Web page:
Aug 31, 2018 -- The US Forest Service has sent a Burn Area Emergency Response, or BAER team, into the southern portion of the Ranch Fire to assess the damage to roads and soil. Thus far, only the bottom 191,000 acres have been checked out by a team that includes geologists and hydrologists. The USGS has also contributed work on the probability of debris flow.
At a community meeting in Nice on August 30, US Forest Service representatives shared their findings and talked about what's next. While the probability of erosion is not as severe as might have been expected for a fire of this magnitude, the USGS does expect debris flow during a typical early winter two-day storm.
The BAER team recommends engineering changes to some forest roads, and weed treatments to discourage weeds that often grow up around dozer lines. We'll hear from Jess Clark, an assistant program manager with the US Forest Service, and Frank Aebly, the district ranger for Upper Lake and Covelo.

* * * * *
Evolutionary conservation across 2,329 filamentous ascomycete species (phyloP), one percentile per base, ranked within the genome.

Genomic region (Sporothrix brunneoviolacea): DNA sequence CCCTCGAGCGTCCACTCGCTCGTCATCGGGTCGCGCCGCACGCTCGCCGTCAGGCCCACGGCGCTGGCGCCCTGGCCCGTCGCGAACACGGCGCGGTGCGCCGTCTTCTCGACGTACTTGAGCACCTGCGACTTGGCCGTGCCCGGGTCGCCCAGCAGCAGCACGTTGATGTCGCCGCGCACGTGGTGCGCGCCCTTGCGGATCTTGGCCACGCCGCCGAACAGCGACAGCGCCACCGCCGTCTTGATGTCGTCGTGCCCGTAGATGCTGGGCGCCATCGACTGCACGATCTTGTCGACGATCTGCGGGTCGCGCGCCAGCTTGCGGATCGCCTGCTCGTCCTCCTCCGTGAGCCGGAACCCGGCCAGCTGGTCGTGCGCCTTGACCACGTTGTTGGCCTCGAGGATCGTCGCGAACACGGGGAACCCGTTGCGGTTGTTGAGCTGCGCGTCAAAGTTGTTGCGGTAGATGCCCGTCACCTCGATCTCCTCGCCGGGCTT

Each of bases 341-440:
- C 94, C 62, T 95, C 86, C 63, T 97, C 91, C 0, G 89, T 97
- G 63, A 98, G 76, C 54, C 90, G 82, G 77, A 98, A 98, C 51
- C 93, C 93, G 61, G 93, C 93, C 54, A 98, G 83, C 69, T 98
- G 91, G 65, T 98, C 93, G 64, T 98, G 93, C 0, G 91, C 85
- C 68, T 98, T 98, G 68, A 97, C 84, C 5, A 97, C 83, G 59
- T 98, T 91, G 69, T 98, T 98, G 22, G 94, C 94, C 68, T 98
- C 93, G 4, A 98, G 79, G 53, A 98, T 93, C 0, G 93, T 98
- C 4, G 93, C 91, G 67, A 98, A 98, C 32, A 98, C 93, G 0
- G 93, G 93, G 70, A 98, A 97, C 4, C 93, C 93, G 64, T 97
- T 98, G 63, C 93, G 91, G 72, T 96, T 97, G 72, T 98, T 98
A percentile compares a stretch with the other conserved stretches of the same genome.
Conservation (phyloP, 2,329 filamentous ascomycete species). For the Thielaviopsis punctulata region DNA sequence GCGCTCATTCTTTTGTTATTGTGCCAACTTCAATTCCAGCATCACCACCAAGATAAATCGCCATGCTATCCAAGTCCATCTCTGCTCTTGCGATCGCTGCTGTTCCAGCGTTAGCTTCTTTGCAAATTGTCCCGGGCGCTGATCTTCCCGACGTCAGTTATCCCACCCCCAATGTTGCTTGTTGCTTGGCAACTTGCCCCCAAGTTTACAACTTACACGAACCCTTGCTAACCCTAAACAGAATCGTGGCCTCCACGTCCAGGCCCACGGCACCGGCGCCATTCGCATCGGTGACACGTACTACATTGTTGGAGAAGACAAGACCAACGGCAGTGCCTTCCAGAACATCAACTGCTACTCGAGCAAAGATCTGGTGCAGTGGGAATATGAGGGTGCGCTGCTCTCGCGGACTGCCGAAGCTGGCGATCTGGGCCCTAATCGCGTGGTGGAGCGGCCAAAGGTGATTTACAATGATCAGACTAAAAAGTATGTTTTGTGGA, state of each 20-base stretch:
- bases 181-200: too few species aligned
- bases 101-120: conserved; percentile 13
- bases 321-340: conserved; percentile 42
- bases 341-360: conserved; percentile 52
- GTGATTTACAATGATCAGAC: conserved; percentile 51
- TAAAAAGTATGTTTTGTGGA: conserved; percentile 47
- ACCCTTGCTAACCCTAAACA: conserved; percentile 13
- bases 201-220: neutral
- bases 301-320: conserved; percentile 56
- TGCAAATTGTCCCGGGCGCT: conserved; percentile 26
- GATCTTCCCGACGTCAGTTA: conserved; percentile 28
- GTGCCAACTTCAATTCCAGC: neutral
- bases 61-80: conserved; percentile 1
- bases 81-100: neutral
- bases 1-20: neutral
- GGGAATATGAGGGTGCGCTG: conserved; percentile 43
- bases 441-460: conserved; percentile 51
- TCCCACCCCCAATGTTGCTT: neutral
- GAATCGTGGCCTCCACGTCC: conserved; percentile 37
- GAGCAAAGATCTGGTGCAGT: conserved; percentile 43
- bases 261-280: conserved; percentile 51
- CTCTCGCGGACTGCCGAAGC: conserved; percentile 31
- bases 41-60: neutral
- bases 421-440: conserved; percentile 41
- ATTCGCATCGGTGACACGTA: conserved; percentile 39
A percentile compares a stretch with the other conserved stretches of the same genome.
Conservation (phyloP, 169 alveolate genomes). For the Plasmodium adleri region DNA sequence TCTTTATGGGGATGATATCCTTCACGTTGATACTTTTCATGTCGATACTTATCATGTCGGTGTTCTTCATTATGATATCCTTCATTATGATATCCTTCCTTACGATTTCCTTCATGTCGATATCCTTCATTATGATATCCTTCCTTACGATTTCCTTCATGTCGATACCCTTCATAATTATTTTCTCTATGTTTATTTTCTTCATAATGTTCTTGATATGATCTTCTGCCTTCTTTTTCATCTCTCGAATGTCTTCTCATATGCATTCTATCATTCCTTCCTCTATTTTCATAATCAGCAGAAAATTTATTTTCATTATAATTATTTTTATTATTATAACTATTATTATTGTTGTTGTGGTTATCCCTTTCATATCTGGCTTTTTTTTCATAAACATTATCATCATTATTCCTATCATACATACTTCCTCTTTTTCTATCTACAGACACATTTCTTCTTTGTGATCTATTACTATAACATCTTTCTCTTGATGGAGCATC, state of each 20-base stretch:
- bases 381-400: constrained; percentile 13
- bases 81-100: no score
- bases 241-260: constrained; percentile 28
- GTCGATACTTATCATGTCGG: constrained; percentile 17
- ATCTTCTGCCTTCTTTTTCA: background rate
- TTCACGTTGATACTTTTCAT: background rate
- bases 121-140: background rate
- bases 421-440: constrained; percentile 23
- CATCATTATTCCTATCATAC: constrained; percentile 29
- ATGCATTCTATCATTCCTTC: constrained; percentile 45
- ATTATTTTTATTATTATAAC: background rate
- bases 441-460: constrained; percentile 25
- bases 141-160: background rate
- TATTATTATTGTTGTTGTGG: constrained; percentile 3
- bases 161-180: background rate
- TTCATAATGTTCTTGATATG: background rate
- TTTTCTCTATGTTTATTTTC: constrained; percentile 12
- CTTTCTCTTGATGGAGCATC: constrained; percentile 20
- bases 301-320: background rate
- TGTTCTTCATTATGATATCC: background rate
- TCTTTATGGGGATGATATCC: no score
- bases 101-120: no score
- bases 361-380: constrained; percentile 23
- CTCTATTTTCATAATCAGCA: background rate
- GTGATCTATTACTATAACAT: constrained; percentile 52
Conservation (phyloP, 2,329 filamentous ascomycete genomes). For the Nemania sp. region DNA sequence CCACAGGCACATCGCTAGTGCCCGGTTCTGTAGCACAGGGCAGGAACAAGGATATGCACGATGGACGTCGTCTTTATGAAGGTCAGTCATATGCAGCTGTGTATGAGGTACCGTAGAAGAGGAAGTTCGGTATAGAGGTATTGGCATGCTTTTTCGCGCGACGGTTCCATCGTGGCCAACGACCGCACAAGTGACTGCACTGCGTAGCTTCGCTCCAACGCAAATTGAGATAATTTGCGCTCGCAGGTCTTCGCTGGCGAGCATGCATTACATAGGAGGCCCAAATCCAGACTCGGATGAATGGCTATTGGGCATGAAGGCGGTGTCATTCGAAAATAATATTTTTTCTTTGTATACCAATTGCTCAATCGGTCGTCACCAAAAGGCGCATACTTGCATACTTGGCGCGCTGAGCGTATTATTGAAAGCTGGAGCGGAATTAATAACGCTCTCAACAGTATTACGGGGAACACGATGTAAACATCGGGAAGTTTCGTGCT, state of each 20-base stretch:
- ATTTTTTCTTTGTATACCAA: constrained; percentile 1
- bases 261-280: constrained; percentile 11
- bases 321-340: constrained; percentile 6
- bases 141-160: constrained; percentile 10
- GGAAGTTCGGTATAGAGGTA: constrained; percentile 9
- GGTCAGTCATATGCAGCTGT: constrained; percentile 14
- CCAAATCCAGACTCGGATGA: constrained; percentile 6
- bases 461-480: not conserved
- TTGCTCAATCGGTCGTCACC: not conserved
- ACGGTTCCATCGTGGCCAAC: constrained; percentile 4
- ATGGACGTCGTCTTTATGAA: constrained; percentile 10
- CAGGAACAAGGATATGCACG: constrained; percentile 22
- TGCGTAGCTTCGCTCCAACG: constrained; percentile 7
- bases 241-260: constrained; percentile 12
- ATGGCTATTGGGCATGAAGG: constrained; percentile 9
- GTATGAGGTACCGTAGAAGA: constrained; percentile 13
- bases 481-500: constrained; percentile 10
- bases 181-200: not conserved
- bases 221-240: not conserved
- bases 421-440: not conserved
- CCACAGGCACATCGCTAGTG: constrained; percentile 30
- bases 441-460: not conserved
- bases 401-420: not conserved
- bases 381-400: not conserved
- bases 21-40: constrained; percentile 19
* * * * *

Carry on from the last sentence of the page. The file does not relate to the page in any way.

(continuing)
Clark goes into detail about the treatments, the dangers in the portions of the forest that are closed, and the encouraging signs of vegetation he's seen while assessing the area. He also talks about changes to permits for landowners who need to go through forest lands to get to their property. As of yesterday, the permit extends to people designated by the landowner, with proper documentation.
Aebly discusses forest management, including prescribed burns, and forest research projects that were destroyed by the fire. I'm including lightly edited versions of my interviews with both of them, as well as the short broadcast about the meeting.